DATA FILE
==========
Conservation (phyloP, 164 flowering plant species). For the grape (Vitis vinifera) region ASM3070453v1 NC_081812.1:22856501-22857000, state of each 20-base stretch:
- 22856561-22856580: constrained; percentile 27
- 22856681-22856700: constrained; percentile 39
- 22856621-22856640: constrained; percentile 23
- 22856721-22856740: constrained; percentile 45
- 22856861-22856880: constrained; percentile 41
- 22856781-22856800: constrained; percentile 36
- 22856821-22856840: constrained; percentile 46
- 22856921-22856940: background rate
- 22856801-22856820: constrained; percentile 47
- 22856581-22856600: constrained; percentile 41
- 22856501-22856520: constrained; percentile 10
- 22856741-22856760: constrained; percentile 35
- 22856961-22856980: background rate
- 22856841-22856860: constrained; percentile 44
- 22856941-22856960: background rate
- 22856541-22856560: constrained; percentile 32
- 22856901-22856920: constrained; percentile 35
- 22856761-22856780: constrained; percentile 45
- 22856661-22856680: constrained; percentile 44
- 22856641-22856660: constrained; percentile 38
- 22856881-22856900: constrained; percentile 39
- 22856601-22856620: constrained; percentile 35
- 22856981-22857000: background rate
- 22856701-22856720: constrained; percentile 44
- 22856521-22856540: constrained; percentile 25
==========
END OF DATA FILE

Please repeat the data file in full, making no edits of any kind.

Conservation (phyloP, 164 flowering plant species). For the grape (Vitis vinifera) region ASM3070453v1 NC_081812.1:22856501-22857000, state of each 20-base stretch:
- 22856561-22856580: constrained; percentile 27
- 22856681-22856700: constrained; percentile 39
- 22856621-22856640: constrained; percentile 23
- 22856721-22856740: constrained; percentile 45
- 22856861-22856880: constrained; percentile 41
- 22856781-22856800: constrained; percentile 36
- 22856821-22856840: constrained; percentile 46
- 22856921-22856940: background rate
- 22856801-22856820: constrained; percentile 47
- 22856581-22856600: constrained; percentile 41
- 22856501-22856520: constrained; percentile 10
- 22856741-22856760: constrained; percentile 35
- 22856961-22856980: background rate
- 22856841-22856860: constrained; percentile 44
- 22856941-22856960: background rate
- 22856541-22856560: constrained; percentile 32
- 22856901-22856920: constrained; percentile 35
- 22856761-22856780: constrained; percentile 45
- 22856661-22856680: constrained; percentile 44
- 22856641-22856660: constrained; percentile 38
- 22856881-22856900: constrained; percentile 39
- 22856601-22856620: constrained; percentile 35
- 22856981-22857000: background rate
- 22856701-22856720: constrained; percentile 44
- 22856521-22856540: constrained; percentile 25